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Kumar R.,The Commonwealth Medical College | McEwan I.J.,University of Aberdeen
Endocrine Reviews | Year: 2012

Steroid hormones are synthesized from cholesterol primarily in the adrenal glandandthe gonadsandplay vital roles in normal physiology, the control of development, differentiation, metabolic homeostasis, and reproduction. The actions of these small lipophilic molecules are mediated by intracellular receptor proteins. It is just over 25 yr since the first cDNA for steroid receptors were cloned, a development that led to the birth of a superfamily of ligandactivated transcription factors: the nuclear receptors. The receptor proteins share structurally and functionally related ligand binding and DNA-binding domains but possess distinct N-terminal domains and hinge regions that are intrinsically disordered. Since the original cloning experiments, considerable progress has been made in our understanding of the structure, mechanisms of action, and biology of this important class of ligand-activated transcription factors. In recent years, there has been interest in the structural plasticity and function of the N-terminal domain of steroid hormone receptors and in the allosteric regulation of protein folding and function in response to hormone, DNAresponse element architecture, and coregulatory protein binding partners. The N-terminal domain can exist as an ensemble of conformers, havingmoreor less structure, which prime this region of the receptor to rapidly respond to changes in the intracellular environment through hormone binding and posttranslation modifications. In this review, we address the question of receptor structure and function dynamics with particular emphasis on the structurally flexible N-terminal domain, intra- and interdomain communications, and the allosteric regulation of receptor action. © 2012 by The Endocrine Society. Source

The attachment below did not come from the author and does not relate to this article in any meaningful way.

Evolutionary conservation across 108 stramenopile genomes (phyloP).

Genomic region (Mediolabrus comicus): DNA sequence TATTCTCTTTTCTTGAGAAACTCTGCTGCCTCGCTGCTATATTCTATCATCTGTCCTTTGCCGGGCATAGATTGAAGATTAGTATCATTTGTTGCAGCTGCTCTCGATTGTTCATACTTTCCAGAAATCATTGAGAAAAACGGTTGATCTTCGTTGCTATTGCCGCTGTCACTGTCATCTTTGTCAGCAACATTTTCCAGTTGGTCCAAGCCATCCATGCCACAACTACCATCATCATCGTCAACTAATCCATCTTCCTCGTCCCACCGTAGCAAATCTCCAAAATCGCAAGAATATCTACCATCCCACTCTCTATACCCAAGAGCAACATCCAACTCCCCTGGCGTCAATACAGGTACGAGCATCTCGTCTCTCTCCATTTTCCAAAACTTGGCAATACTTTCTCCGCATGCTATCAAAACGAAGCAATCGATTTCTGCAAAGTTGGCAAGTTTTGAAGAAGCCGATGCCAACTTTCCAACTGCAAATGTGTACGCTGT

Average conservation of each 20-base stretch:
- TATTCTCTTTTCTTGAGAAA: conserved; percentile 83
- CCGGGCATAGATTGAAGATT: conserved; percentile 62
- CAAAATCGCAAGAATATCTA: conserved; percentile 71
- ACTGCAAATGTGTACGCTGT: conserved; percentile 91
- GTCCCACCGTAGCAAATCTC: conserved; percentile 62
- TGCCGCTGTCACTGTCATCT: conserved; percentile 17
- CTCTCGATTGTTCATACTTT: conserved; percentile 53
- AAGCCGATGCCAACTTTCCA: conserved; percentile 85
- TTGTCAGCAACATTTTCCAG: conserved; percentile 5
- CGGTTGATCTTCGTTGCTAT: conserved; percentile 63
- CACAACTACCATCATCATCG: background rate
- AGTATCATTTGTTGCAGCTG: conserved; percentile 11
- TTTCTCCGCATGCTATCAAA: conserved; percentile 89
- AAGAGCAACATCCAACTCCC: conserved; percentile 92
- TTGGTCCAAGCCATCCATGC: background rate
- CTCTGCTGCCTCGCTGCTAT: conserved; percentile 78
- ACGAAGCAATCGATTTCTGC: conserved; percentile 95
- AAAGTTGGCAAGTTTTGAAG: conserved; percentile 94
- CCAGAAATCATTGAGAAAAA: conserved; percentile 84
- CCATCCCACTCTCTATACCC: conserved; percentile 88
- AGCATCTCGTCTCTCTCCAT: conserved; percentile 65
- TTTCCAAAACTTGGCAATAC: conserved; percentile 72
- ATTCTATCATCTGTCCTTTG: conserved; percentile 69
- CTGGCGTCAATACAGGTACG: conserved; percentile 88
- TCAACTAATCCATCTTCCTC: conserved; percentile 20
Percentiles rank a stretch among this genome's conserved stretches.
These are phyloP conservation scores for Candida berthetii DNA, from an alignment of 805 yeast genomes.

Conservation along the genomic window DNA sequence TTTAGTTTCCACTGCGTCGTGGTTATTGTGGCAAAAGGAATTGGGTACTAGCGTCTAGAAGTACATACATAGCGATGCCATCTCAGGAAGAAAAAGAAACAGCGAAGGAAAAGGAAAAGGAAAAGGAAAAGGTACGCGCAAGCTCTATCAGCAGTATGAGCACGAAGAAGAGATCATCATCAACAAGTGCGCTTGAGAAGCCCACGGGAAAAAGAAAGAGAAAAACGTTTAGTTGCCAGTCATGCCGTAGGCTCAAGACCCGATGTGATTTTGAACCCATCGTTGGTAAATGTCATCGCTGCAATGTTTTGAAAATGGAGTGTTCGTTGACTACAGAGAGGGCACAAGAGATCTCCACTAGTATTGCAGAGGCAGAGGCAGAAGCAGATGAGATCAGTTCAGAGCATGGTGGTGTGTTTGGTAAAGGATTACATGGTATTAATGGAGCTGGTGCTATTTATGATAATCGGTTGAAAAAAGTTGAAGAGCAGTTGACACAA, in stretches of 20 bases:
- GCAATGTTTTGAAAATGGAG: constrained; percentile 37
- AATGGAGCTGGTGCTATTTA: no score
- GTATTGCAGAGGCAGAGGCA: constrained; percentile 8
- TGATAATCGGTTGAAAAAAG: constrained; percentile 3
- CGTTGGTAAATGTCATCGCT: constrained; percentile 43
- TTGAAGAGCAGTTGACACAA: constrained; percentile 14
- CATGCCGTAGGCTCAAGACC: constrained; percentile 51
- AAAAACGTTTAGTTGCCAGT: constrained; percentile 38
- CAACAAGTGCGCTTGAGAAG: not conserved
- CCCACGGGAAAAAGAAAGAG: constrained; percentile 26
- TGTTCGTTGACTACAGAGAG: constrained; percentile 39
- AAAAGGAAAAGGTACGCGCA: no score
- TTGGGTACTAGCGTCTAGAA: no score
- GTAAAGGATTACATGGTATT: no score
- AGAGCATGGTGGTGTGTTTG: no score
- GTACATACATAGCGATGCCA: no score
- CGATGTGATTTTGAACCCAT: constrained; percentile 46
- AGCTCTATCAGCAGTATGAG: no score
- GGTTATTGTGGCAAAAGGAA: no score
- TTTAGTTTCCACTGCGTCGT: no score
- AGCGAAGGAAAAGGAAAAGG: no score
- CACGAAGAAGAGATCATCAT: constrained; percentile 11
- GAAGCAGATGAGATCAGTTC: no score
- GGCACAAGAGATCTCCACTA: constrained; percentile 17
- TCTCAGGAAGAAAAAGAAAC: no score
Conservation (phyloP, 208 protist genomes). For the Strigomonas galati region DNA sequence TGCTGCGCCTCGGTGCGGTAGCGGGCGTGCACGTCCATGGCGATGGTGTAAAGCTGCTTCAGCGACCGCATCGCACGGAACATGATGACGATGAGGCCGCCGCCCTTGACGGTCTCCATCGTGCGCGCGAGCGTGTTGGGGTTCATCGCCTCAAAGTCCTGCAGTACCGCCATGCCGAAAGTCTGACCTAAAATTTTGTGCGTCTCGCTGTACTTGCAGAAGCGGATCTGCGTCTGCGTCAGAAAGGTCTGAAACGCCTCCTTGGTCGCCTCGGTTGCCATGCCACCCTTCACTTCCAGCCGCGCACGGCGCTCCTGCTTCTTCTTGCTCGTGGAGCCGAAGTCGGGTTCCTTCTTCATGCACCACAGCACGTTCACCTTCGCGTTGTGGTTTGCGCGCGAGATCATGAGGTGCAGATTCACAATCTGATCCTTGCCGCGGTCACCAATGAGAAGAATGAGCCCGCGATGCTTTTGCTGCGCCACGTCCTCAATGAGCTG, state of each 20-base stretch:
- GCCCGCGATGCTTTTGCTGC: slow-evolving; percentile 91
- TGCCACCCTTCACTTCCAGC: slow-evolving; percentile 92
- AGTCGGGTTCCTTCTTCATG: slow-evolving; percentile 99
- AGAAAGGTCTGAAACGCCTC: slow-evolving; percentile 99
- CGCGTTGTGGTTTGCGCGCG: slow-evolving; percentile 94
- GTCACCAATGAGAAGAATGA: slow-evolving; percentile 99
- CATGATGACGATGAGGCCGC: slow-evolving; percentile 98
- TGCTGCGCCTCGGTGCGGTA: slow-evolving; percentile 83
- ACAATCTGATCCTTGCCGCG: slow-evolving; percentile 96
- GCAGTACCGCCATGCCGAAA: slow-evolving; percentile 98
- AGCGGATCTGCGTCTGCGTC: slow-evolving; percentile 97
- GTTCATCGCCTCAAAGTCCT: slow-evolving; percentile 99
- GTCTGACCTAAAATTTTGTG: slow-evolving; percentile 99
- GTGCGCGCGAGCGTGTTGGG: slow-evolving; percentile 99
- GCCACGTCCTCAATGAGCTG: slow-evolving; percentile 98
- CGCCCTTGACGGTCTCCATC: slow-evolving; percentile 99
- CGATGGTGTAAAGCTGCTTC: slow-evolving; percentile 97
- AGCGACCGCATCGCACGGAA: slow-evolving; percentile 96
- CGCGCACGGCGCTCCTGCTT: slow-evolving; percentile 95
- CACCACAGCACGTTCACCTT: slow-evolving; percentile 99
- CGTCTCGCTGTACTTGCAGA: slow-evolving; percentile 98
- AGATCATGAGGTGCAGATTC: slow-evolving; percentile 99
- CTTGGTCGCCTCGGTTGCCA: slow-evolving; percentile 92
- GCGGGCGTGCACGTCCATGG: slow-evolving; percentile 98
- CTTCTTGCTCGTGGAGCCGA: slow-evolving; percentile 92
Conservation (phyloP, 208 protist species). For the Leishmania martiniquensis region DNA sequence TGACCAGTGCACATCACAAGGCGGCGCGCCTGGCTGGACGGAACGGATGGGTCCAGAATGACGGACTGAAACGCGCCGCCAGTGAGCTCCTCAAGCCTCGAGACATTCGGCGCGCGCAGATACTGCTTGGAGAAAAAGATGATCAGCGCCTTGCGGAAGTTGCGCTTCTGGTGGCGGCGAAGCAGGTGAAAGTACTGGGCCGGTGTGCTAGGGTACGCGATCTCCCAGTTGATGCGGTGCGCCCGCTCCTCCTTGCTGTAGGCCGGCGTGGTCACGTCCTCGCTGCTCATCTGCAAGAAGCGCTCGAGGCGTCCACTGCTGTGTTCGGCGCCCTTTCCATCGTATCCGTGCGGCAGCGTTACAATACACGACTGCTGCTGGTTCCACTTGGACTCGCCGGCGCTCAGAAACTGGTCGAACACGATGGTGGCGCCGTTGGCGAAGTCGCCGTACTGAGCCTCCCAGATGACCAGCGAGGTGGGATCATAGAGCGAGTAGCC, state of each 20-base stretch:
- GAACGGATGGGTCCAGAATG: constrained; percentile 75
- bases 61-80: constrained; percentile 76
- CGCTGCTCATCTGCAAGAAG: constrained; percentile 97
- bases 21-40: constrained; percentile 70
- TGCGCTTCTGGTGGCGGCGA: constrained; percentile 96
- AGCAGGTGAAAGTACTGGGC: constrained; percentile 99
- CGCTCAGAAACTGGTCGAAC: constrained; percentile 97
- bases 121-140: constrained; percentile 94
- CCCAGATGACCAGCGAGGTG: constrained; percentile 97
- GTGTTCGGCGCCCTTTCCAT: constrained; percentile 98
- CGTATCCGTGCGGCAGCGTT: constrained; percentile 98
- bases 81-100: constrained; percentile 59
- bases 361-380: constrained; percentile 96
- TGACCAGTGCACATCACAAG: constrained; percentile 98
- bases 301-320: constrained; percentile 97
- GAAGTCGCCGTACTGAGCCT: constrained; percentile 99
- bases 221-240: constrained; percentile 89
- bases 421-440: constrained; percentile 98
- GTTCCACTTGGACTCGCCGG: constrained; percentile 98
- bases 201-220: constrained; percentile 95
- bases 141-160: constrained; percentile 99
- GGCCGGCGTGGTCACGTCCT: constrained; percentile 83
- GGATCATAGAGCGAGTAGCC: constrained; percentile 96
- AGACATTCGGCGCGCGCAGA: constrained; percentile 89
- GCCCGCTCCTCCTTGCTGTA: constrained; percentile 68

Kumar R.,The Commonwealth Medical College | Thompson E.B.,University of Texas Medical Branch
Archives of Biochemistry and Biophysics | Year: 2010